All of us face attrition-related problems, more so when there is a boom or an economic revival. Though the problem is not unique to IT, it surely does get more acute in our case many a times. At such junctures, we get critical of the younger generation and accuse them of being greedy and non-committal.
Instead of such diatribes, we need to realize that whenever there are opportunities, people will seek greener pastures. Gone are the days of steadfast loyalty of employees to their masters or to their organization. We now have independent thinking individuals with high ambitions — people set their sights on bigger things in life. Staff attrition is here to stay, and we better understand how to deal with this situation in order to mitigate this risk.
Having said that, I admit that the task is easier said than done. Getting our tasks executed and at the same time ensuring that these blokes are taken care of, is an uphill task. I am often at my wit’s end trying to balance these factors. Stopping attrition sure is impossible, but we can try to reduce its occurrence to the maximum possible extent.
There are questions in our mind as to why people leave. There could be various reasons including inadequate pay, sad work environments, bad bosses, no growth prospects, insufficient work, or overwork. Although money is not the sole criterion for people to change jobs, it has to be realized that whenever people leave, it does impact the work environment. Separation is a big loss for the IT group and the organization. The time taken to identify a replacement to join, understand the organization, get trained and be effective, causes a loss in work during this period.
When faced with this problem, I had to take several steps which worked in some measure. Let me share the details of these efforts with you.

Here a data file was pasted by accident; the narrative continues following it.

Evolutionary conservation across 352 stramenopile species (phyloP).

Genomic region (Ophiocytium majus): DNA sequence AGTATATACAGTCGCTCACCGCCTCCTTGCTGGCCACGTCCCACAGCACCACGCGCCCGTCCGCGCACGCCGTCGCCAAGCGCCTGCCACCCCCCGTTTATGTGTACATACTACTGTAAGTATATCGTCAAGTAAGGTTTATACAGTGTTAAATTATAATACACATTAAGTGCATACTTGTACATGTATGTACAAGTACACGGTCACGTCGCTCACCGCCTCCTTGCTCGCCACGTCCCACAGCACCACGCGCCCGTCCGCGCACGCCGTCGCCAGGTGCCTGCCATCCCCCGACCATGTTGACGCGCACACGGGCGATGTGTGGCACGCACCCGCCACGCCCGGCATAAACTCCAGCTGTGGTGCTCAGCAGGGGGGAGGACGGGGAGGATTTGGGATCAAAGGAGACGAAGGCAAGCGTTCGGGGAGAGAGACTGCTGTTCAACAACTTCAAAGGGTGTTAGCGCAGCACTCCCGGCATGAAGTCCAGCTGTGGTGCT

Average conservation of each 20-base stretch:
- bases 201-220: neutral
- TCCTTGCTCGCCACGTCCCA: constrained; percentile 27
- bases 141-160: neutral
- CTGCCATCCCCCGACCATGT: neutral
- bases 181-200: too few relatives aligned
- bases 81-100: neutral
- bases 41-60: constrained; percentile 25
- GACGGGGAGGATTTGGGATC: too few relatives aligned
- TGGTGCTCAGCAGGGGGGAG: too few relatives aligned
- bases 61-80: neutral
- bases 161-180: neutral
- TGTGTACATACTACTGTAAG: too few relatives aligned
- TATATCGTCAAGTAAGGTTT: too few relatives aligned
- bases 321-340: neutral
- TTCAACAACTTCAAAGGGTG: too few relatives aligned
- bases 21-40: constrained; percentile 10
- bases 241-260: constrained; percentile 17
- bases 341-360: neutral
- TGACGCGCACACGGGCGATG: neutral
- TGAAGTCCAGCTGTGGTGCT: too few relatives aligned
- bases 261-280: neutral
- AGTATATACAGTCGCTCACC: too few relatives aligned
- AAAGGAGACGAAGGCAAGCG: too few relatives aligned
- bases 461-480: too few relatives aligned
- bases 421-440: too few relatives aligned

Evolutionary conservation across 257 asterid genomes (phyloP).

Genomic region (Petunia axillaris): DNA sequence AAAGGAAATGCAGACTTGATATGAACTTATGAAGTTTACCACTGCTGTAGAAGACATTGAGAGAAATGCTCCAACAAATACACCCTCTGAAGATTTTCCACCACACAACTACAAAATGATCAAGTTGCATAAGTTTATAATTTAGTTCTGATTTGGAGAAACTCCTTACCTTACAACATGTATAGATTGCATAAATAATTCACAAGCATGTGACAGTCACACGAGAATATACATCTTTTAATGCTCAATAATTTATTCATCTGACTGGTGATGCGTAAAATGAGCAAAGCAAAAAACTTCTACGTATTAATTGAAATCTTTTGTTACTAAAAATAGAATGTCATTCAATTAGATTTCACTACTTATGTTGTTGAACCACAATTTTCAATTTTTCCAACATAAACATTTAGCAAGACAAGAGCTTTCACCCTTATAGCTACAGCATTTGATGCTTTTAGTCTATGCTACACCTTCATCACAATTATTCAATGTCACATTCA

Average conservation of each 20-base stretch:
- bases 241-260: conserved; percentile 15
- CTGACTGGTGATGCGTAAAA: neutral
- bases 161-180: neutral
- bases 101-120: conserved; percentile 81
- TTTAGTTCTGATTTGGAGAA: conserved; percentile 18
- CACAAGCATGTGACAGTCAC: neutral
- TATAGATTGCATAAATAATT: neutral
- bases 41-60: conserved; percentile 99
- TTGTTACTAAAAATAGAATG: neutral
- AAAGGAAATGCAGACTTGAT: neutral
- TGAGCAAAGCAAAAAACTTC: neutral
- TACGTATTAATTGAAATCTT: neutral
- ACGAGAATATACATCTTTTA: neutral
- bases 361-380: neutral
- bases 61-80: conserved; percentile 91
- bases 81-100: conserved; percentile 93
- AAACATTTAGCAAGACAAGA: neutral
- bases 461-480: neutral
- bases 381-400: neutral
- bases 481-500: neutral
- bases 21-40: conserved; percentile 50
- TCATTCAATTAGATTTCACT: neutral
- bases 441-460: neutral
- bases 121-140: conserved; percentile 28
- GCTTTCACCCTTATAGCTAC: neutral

1. Standing of the IT department: Ensure that IT occupies a pride of place in the organization. The function should report to the CEO rather than to the CFO or commercial head. Staff feel reassured that they are important to the organization.
2. Participative management: Create a core group of seniors in the IT department to discuss and come up with ideas to effectively run the department. This gives them a sense of ownership, and they retain interest in work.
3. Maintain personal rapport with each member and take care of their career aspirations: It is important to treat each member differently, and be conscious of his competence and ambitions. We need to counsel them to fully apply themselves, and stay motivated. Appropriate work allocation and proper task assignment based on their aptitude and competencies plays a big role in retaining staff.
4. Keep on introducing new technologies: I was once advised by my seniors that it will be a mistake to adopt latest technologies, as people would learn and leave. I ignored their advice and upgraded the technology landscape; the result was a drop in attrition and the fact that we could get good talent from the market. There was one another great experience. As we were on the latest version of SAP and other technologies, some of our staff members who were selected by other organizations, refused to join them as these companies had older software versions. So during such processes of change, people keep themselves busy learning and pay less attention to opportunities outside.
5. User interaction on an equal footing: If not managed properly, users may at times weigh heavily on the IT folks. It is then important for the CIO to intervene and work out a proper work arrangement for collaboration with users. IT staff thus retains their dignity and feels good.
6. Express appreciation and recognize good efforts: It is an excellent idea to appreciate good work and give them an occasional award for outstanding work, or issue letters which go into their personnel files.
I have seen some of these measures work, and been able to retain staff longer than industry norms. So it’s worth experimenting with such initiatives in order make the environment a fun to be place.